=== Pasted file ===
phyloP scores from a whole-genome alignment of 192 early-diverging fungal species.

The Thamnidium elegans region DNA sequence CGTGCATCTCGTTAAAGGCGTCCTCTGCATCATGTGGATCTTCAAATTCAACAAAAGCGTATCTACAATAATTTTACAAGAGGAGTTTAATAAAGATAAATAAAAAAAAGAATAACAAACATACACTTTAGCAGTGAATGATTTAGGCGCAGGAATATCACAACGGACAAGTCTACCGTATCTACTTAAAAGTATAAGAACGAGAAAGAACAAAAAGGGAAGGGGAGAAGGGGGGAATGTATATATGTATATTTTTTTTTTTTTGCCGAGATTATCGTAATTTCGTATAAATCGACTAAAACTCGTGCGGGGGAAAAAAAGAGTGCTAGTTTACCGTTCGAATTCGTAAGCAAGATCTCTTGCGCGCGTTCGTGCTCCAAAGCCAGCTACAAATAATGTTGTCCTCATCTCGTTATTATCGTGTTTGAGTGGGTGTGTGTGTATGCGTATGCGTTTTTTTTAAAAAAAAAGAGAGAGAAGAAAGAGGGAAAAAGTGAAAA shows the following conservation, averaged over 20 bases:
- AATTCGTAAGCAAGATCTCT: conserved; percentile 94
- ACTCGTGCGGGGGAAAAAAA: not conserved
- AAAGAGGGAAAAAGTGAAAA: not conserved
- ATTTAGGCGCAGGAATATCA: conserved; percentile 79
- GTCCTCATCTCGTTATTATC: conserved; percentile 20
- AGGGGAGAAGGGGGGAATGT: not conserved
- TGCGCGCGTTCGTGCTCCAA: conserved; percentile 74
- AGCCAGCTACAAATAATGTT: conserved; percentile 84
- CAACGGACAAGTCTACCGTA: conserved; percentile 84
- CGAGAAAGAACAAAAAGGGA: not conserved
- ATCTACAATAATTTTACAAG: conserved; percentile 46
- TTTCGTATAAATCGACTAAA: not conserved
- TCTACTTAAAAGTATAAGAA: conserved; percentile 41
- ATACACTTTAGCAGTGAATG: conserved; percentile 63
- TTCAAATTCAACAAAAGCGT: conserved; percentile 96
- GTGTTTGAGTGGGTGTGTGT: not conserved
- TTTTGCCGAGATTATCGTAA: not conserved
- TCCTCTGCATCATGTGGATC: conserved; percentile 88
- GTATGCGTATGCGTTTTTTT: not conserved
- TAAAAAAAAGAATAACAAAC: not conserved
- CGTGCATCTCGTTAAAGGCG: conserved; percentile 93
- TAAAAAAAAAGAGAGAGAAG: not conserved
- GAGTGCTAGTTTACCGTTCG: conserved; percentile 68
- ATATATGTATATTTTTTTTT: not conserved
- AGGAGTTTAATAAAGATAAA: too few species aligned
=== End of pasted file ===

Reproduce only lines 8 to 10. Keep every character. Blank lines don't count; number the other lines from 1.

- AGGGGAGAAGGGGGGAATGT: not conserved
- TGCGCGCGTTCGTGCTCCAA: conserved; percentile 74
- AGCCAGCTACAAATAATGTT: conserved; percentile 84